5. Ghuleh / Zombie Queen
6. Year Zero
8. Body and Blood
9. Depth of Satan's Eyes
10. Monstrance Clock
Papa Emeritus II – Vocals
A Group of Nameless Ghouls – All Instruments
Previous review: » Fatal Smile - 21st Century Freaks
Next review: » Greber/Hiroshima Vacation - Split
Released: 2013, Universal Music
Most metal fans have heard of Ghost at this point (Ghost B.C. in the U.S. due to legal issues with the name). 2010’s OPUS EPONYMOUS won critical accolades world-wide and made the list of impressive recent discoveries for a few Metal Rules staffers and album of the year in lots of metal webzines. Considering the shroud of mystery cloaking the band’s identities (proving KISS was on to something back in the day), and the hilariously over the top Satanic/occult image and lyrics, the band already have enough elements to pique peoples’ interests. On top of all that, the music and song craft on OPUS was quite accomplished. Even the new album became embroiled in controversy leading up to INFESTISSUMAM’s release being delayed (several manufacturers refused to release some of the supposedly disturbing artwork depicting an orgy). Others have pointed out the obvious parody of the album cover to the movie poster for the 1984 film AMADEUS. Everything adds up to what has been one of the most widely anticipated metal albums in recent memory.
The second album was picked up by heavy weight label Universal, who reportedly threw financial largesse into the band and album, with some citing figures approaching the million dollar range. Considering the hype and the big label contract, there is every reason to suspect that the album could not possibly live up to expectations. I think the answer to that question will ultimately depend on each fan. For starters, INFESTISSUMAM is exactly the album that somebody wanted to make. Whether it is the label or the band is anybody’s guess. Strip away the mystery, the ghoulish, macabre lyrics and the imagery, and you have the distilled essence of what Ghost was and still is; a hard rock band. Despite this fact, OPUS EPONYMOUS married a sense of discomfort and danger in many of the songs coupled with the melodic pop. On INFESTISSUMAM, Ghost proves that actually they can be quite tame. “Ghuleh/Zombie Queen” is a shining example of the tremendous 70s rock influence on the band with even some surf guitar tones. “Jigolo Har Meggido” is a downright happy song musically; bouncy and full of cheer save for the lyrics. It is definitely a cool tune, but not a heavy one.
Lots of people have compared Ghost to Mercyful Fate and Blue Oyster Cult, but they definitely lean more towards the latter on INFESTISSUMAM. The lyrics are much more Satanic, and certainly there are cool driving riffs and heavier tunes, like “Year Zero” or “Per Aspera Ad Inferi”, which hearken back to “Elizabetha” on OPUS. Overwhelmingly though, it is the softer more melodic songs that populate INFESTISSUMAM. The album sounds fantastic though, a well-produced album, with Papa Emeritus’II vocals fairly high in the mix. The first single, “Secular Haze” contains all of the elements that represent the new album; clownish organs, droning guitars, and Papa’s unique vocals.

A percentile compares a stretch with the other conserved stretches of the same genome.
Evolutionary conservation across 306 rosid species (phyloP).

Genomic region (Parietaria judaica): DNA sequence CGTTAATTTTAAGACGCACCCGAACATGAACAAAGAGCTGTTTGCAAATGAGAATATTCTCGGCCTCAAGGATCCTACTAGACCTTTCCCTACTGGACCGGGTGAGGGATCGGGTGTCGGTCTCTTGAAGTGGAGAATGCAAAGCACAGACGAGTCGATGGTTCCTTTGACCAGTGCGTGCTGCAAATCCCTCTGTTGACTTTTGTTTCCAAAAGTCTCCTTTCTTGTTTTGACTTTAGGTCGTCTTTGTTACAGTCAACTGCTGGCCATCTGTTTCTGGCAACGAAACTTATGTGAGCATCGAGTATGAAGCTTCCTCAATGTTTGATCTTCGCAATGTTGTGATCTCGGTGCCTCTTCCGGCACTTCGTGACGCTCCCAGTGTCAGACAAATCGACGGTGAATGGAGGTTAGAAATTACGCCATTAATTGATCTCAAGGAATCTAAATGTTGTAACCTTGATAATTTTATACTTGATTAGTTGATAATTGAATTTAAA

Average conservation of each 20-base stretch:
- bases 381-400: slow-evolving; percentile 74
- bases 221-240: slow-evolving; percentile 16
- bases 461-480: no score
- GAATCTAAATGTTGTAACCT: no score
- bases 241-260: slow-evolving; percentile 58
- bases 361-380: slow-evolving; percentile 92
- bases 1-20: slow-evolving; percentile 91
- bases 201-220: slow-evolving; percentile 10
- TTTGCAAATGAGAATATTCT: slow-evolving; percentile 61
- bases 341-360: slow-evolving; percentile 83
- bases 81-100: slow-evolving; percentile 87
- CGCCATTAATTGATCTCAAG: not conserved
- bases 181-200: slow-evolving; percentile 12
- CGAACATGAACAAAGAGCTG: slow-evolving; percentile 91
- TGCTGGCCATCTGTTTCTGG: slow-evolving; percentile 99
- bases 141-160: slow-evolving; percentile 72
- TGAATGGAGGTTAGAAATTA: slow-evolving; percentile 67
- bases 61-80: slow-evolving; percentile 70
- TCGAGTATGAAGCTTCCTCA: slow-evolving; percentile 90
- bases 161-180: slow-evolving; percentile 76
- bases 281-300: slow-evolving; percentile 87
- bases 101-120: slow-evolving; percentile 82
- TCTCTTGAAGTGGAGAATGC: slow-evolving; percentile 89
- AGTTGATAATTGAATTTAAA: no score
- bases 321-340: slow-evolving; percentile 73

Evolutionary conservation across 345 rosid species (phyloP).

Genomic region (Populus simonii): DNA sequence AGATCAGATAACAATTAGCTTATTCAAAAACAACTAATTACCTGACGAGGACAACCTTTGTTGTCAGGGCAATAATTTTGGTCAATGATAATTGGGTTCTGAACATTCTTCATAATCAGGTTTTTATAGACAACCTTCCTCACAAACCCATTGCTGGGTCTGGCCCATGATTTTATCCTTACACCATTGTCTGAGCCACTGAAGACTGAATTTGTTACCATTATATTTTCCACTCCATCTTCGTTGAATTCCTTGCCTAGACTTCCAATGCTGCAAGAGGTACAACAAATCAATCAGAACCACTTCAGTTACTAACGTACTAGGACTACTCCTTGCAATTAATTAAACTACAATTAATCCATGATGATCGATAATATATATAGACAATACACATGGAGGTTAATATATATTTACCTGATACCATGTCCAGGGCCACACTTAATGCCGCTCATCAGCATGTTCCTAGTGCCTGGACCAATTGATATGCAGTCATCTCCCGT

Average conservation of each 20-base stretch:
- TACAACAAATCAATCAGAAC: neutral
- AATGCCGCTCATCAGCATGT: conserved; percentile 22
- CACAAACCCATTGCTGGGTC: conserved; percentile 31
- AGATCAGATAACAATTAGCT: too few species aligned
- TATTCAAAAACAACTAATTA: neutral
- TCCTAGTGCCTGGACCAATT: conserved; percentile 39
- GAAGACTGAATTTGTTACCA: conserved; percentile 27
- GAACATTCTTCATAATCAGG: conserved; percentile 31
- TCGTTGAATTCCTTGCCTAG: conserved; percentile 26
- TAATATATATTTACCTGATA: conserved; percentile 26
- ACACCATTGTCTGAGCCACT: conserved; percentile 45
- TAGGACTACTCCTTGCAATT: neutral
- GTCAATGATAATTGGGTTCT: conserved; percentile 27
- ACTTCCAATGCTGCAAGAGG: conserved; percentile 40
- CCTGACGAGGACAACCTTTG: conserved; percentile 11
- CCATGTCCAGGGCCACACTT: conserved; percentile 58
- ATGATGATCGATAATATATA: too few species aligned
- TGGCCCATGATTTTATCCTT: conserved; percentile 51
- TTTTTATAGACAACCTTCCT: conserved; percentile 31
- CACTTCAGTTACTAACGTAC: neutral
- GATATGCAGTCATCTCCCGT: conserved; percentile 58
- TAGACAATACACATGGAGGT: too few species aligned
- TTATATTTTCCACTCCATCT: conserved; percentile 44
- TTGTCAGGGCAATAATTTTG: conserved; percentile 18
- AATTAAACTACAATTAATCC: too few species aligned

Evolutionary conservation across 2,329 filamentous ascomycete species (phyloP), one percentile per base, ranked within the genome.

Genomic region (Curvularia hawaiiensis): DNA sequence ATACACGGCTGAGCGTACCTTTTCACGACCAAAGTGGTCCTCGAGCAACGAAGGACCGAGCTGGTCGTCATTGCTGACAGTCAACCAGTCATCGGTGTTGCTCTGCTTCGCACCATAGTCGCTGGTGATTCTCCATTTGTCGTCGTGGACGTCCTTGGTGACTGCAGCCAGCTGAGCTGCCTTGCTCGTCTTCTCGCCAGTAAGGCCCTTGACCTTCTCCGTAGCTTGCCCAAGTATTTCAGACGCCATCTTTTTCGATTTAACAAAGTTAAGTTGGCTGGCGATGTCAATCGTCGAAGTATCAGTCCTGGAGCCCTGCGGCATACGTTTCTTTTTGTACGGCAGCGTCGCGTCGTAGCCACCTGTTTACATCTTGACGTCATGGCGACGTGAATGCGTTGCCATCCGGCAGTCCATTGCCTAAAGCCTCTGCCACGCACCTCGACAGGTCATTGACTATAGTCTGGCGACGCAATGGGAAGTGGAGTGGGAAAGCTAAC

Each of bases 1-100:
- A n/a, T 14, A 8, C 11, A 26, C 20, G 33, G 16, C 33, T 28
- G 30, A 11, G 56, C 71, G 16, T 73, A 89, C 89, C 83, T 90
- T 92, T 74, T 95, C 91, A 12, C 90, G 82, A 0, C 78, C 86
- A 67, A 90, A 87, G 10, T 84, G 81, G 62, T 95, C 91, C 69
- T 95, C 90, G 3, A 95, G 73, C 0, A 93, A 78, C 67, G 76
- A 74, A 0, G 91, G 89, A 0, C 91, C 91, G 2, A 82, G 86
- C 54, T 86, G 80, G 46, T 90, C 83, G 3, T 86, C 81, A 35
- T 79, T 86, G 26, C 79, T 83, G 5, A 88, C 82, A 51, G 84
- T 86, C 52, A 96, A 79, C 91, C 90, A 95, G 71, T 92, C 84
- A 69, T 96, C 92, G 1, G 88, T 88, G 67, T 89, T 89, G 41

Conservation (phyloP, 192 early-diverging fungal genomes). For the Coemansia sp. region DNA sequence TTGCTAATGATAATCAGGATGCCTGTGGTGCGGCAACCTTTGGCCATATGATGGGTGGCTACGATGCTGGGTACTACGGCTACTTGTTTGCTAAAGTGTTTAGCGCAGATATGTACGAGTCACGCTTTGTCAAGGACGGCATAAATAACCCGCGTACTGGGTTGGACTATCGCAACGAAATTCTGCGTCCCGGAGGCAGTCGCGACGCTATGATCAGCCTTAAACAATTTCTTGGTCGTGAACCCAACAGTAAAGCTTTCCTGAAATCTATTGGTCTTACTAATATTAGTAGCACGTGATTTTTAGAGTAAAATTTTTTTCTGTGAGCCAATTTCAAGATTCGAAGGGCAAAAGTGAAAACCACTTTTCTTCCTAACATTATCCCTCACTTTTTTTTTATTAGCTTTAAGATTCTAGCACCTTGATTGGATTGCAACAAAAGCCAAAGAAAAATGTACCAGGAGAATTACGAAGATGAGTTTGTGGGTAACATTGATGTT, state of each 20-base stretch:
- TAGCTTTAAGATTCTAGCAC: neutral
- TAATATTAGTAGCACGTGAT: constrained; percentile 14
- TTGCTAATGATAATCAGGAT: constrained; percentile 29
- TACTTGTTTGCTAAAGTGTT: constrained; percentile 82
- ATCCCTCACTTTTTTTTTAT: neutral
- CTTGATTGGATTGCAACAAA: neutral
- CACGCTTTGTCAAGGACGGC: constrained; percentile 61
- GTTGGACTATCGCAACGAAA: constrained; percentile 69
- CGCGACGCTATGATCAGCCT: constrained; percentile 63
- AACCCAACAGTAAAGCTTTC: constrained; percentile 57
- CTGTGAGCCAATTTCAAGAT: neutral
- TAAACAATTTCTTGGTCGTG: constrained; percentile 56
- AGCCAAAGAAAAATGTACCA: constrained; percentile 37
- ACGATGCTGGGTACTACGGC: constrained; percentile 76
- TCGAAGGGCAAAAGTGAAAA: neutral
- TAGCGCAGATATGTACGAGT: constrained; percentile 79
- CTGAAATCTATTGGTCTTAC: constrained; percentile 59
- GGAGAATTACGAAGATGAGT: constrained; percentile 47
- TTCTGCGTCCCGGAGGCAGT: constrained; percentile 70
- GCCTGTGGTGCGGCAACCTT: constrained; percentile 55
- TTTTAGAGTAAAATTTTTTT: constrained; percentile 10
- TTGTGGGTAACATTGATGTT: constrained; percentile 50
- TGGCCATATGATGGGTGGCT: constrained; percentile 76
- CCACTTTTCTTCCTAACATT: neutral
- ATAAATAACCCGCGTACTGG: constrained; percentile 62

Closing the album is “Monstrance Clock”, another sinister but light tune, dominated by a keyboard/organ riff and an infectious chorus that plants itself in the brain and will have you singing about Lucifer’s son in no time. In sum, Ghost keeps it pretty safe, not straying far from the formula established on OPUS, while incorporating more blatantly melodic pop, sometimes at the expense of that original sense of foreboding and freshness happening on OPUS. Perhaps the initial shine has worn off a bit, Ghost unable to sneak up on an unsuspecting public this time. I happen to really dig INFESTISSUMAM, but I cannot help but feel that somehow along the way we now have a much safer Ghost, despite the more overt lyrical pledges by the band to the contrary.
2. PER ASPERA AD INFERI
3. SECULAR HAZE
4. JIGOLO HAR MEGIDDO
5. GHULEH / ZOMBIE QUEEN
6. YEAR ZERO
8. BODY AND BLOOD
9. DEPTH OF SATAN’S EYES
10. MONSTRANCE CLOCK
Papa Emeritus II - Vocals
Nameless Ghoul - Guitar
Nameless Ghoul - Guitar
Nameless Ghoul - Bass
Nameless Ghoul - Drums
Nameless Ghoul - Keyboards
Previous review: » Fatal Smile - 21st Century Freaks